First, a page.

Senior golfer Brendon Doyle is calm, quiet and relaxed — just like the sport he plays.
He has no superstitions. He has no rituals. On the surface he is just a golfer enjoying the course.
The Louisville native may come from a basketball state, but for him, golf has never been a question. It is a sport that runs in the family.
“My grandpa was a PGA professional, so I grew up around it,” Doyle said. “I’ve always wanted to play since I was a little kid, so it’s been a blessing to have been able to be here and play competitively at the best level.”
The success that began with his grandpa did not stop with Doyle, however. Doyle’s younger brother Drew was named Mr. Golf in Kentucky last fall.
“He’s become a really good player, probably one of the best juniors in the country, which is really cool to see,” Doyle said. “He’s in the middle of recruiting right now and it’s cool to see him playing well and getting better every year.”
When it was Doyle going through that recruiting process, the decision was easy for Coach Mike Mayer.
Mayer saw great athletic ability in Doyle, but it was the upside that caught his attention.
“The easy part is the numbers, because it is a numbers-based game for us,” Mayer said. “The hard part is, is there something left in the tank, is he going to get better?”
Doyle’s first two years at IU placed him among some of the best players on the team.
In his freshman year, he played in the second most amount of tournaments on the team while having the second best average round score.
His sophomore year he participated in every tournament, but fell back to fourth in terms of best average-round score on the team.
“We saw everything we thought we were going to see the first couple years,” Mayer said. “This is a big time transition. When you raise the level of the competition you’re playing against, it definitely has an impact on what you can do.”
For Doyle, everything was headed in the right direction until his junior season.
His junior season started off strong. He placed in the top 25 at three of his first four tournaments.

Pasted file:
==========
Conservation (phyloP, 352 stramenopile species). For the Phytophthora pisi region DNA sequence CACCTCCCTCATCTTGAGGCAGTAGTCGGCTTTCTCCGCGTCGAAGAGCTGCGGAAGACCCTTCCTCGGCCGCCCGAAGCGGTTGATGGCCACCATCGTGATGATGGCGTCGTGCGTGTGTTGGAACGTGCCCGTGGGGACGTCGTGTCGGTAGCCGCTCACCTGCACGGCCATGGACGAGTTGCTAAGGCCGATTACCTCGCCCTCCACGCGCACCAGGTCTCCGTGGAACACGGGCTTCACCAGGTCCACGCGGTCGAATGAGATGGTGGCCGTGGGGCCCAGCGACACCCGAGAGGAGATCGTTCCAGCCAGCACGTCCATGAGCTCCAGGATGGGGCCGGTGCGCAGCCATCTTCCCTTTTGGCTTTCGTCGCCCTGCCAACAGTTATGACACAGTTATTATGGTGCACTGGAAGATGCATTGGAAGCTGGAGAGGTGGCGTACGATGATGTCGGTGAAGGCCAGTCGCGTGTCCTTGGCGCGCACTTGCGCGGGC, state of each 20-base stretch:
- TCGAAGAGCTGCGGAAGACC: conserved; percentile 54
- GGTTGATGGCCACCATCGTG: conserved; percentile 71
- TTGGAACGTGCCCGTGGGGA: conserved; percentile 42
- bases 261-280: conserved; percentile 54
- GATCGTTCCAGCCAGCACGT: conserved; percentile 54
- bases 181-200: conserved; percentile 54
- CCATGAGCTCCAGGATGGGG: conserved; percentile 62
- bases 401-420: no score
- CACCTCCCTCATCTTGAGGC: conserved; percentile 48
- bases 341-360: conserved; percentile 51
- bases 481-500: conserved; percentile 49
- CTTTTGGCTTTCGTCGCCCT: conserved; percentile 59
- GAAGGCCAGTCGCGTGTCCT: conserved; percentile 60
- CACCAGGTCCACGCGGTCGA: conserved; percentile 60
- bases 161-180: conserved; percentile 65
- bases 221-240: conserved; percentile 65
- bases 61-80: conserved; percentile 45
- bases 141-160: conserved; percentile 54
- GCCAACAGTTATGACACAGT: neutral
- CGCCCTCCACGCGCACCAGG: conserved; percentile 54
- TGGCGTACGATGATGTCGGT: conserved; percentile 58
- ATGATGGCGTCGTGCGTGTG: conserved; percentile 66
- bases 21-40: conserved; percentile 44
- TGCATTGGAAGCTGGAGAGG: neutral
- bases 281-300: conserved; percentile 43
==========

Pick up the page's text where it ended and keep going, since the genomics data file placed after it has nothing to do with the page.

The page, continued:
Then things took a turn for the worst.
After those first four tournaments, Doyle did not place in the top 50 at any tournament and did not participate in the Boilermaker Intercollegiate or the Big Ten Championship.
“The biggest thing for me was, I wasn’t really having fun with it,” Doyle said. “I was expecting myself to play better. It’s hard to put that much pressure on yourself and really perform.”
During the most recent fall season, Mayer referenced that rough junior spring season for Doyle by saying he had lost his mojo and was not having fun with the game.
In an attempt to improve his game and clear his mind before his final year as a Hoosier, Doyle decided to take a break from competitive golf during the summer.
“I wasn’t sure if I wanted to pursue it competitively,” Doyle said. “Not that I wouldn’t put everything I had into it, but looking back, that break helped me get back to where I needed to be.”
The break was able to do exactly that.
During this past fall season, Doyle was a co-medalist at the Windon Memorial in Evanston, Illinois. This was the first time in his career that he finished first place in a tournament.
Following that result, Doyle was also named Big Ten Golfer of the Week for the first time in his career.
“It was the first time in a long time that I was really comfortable in that position of being in the hunt and being one of the leaders coming down the stretch,” Doyle said. “I haven’t come that happy off the golf course in a while.”
Mayer, who is in his 19th season as head coach of the Hoosiers, mentions having many memories while coaching.
One that he feels will stick with him forever is watching Doyle come off the course at the Windon.
“He was floating off that golf course,” Mayer said. “It was quite a moment and scene for me to watch.”
Mayer also said that he didn't know if Doyle was going to win the tournament or even tie for first. But, Mayer could tell he was doing everything he could do to pull out the win.
The new mentality Doyle has had this season has lead to him becoming more of a leader according to Mayer.
As Doyle enters his final spring season with the Hoosiers, he is still unsure of what the future holds, but he hopes to follow in his grandfather’s footsteps and pursue golf at a professional level.
Doyle’s aforementioned calm behavior along with his humbleness has resulted in him not focusing too much on his legacy, but he hopes the younger golfers can learn from his story.
“I’ve tried my best and really put everything that I could out there to make the team better,” Doyle said. “Hopefully I can be remembered as a competitive player who’s always driving to be the best.”
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